THE mining sector will next month hold a two-day mineral beneficiation conference in the resort town of Victoria Falls as efforts to beneficiate minerals intensify.
The meeting comes at a time when some mining companies have submitted their beneficiation plans to government.
The conference will be held under the theme ‘Beneficiation: Maximising value from the mining sector in Zimbabwe.’
Government last year gave platinum miners a two year ultimatum to build a refinery amid concerns that Treasury could be losing millions of dollars by exporting unprocessed minerals. The country’s three major platinum firms — Zimplats, Mimosa and Unki are currently processing the white metal in South Africa. To ensure that companies comply, Finance minister Patrick Chinamasa this month effected a 15% levy on exports of raw platinum.
Speaking at a press conference yesterday, Chamber of Mines of Zimbabwe (CMZ) executive council member, Herbert Mashanyare said the Institute of Mining Research (IMR), CMZ and the Platinum producers committee of the Chamber of Mines signed a Memorandum of Understanding on a tripartite collaborative research project.
“The conference seeks to provide a platform for open dialogue on the status of local mineral beneficiation in Zimbabwe, opportunities and challenges and the way forward. Stakeholders will not be from the mining industry. We are looking for participants from beyond our borders,” he said.
IMR is an institute of the University of Zimbabwe under the Faculty of Science. The institute has done research that has the following themes mining-economics and policy, environment and safety, geological prospecting and exploration and mining metallurgy.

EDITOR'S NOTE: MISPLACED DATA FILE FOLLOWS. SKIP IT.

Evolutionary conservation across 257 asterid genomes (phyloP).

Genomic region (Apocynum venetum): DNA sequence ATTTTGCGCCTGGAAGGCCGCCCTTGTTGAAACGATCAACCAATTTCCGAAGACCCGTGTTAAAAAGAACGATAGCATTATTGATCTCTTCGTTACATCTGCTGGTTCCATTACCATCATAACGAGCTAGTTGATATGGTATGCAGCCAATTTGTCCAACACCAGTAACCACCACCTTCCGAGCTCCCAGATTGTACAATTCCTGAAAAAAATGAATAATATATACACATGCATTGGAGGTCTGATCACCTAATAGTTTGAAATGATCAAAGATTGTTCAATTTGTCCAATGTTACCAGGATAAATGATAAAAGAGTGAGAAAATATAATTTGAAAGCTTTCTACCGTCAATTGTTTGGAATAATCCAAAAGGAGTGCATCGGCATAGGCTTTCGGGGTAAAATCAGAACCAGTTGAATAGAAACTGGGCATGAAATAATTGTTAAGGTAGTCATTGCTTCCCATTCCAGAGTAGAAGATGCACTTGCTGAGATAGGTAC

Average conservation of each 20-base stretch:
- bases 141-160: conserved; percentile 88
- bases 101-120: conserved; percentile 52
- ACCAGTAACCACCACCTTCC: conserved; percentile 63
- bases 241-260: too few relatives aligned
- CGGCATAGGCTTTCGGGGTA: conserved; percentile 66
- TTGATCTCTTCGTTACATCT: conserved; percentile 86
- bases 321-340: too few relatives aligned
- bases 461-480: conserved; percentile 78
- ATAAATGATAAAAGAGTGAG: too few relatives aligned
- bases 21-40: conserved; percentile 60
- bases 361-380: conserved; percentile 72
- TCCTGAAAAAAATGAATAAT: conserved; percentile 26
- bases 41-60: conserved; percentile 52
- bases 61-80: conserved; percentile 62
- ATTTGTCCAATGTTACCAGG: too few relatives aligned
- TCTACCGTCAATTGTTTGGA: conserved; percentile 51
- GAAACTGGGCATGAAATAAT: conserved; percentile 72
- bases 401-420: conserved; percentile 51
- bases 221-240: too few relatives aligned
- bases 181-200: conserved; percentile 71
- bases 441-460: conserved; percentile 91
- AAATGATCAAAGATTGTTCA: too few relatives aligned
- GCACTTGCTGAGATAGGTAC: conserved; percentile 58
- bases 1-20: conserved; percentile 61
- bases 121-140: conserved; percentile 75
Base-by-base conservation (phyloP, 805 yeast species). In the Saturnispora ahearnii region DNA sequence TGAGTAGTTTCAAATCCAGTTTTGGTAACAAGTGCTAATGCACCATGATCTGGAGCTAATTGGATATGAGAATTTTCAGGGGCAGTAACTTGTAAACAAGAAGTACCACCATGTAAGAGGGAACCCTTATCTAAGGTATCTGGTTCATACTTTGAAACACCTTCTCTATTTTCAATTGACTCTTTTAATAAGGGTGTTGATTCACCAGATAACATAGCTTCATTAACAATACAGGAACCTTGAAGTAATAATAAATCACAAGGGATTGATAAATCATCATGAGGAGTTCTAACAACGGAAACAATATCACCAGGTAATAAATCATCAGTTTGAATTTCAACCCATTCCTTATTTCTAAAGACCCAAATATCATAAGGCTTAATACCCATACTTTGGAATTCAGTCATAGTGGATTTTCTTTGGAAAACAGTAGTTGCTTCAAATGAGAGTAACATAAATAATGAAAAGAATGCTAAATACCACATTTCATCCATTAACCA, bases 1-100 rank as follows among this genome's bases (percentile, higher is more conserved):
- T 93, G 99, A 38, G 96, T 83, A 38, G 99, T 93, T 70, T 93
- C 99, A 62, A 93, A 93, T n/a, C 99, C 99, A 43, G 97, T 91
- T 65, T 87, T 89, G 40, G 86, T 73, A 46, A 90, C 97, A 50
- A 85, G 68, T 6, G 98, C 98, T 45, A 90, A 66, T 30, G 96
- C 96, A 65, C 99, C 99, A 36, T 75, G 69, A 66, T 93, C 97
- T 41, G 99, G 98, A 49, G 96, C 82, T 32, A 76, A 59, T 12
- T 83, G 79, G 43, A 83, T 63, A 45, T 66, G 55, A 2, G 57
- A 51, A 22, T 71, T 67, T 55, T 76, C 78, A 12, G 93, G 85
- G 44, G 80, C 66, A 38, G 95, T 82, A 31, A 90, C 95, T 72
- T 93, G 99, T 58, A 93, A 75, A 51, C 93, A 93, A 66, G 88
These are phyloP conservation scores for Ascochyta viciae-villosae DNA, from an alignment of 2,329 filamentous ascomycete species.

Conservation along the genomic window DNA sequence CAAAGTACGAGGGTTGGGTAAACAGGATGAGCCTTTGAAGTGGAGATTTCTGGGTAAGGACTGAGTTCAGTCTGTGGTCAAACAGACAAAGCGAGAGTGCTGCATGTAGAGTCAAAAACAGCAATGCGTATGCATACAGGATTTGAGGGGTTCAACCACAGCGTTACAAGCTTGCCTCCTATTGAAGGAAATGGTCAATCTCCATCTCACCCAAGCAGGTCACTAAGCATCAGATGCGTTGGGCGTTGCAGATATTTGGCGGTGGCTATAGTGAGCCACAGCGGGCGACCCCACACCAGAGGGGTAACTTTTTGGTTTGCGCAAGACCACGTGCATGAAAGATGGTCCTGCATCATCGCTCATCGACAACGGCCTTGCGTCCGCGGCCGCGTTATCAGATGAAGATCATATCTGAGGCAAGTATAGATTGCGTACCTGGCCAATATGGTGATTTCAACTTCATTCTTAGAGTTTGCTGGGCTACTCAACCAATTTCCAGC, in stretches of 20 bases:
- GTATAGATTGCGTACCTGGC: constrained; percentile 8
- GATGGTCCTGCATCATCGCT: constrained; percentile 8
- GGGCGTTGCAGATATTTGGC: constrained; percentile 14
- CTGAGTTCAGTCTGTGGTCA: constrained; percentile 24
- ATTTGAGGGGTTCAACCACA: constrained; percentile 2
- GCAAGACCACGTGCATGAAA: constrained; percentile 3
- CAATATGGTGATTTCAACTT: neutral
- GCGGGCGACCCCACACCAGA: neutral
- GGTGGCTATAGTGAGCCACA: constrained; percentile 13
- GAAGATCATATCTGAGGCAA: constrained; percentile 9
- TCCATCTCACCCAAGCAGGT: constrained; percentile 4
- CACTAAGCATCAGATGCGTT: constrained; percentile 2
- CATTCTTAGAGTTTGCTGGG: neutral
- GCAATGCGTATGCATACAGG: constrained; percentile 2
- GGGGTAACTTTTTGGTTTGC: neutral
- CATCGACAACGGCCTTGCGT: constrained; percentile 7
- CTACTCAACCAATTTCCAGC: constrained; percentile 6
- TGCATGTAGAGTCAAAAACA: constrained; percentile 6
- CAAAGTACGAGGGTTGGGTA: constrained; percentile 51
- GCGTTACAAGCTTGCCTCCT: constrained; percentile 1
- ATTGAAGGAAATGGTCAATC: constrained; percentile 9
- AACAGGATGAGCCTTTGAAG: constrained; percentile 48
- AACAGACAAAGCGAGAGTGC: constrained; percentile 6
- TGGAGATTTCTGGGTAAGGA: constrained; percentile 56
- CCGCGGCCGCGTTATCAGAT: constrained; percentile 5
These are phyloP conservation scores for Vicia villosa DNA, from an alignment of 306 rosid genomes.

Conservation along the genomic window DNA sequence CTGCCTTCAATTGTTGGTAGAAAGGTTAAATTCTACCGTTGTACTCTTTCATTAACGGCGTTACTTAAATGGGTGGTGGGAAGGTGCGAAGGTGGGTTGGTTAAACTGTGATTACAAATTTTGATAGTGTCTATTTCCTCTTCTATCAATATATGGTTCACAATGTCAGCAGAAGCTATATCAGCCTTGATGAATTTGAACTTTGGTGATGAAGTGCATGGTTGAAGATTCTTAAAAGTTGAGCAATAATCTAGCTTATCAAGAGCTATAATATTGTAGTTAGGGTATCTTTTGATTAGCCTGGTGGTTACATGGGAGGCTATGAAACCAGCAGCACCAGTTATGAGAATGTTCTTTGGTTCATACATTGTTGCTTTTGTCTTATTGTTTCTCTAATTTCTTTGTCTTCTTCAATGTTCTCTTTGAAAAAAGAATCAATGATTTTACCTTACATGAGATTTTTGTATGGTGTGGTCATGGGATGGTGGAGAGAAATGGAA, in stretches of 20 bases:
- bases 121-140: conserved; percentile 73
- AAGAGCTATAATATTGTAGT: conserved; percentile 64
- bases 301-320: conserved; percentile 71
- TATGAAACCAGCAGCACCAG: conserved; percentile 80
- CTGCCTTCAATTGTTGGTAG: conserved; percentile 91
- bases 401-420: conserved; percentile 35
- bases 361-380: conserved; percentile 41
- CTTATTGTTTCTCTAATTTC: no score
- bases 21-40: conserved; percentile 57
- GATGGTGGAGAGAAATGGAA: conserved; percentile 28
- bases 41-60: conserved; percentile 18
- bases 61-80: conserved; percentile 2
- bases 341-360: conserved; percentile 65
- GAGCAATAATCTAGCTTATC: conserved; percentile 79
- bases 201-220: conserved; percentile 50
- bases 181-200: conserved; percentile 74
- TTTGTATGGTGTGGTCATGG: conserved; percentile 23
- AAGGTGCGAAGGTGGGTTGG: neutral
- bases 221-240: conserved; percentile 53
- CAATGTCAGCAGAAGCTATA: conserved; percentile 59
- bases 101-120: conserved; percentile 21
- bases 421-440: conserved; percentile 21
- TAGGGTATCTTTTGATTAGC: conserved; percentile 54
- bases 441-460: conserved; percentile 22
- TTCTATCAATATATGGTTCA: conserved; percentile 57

Zimplats head of corporate affairs manager Busi Chindove recently said that the company had submitted a response to the the Ministry of Mines and Mining Development on how to participate in the set up of refining facilities of Platinum Group Metals in Zimbabwe.
“The company’s response is now with the Ministry of Mines and Mining Development awaiting consideration. Zimplats has consistently stated its commitment to Zimbabwe and to playing a role in the country’s development agenda including the country’s desire for local beneficiation of PGM’s,” Chindove said.
Last year, the CMZ said local platinum miners required $2,8 billion to set up base and precious metal smelters and refineries and this could be achieved once production was significantly increased.
Zimbabwe currently has the second known largest platinum reserves after South Africa. Experts say underfunding and limited exploration has over the years stifled growth of the mining sector, now the mainstay of the economy after overtaking agriculture. Mining contribution to GDP has grown from an average of 10,2% in the 1990s to an average of 16,9% from 2009–2011.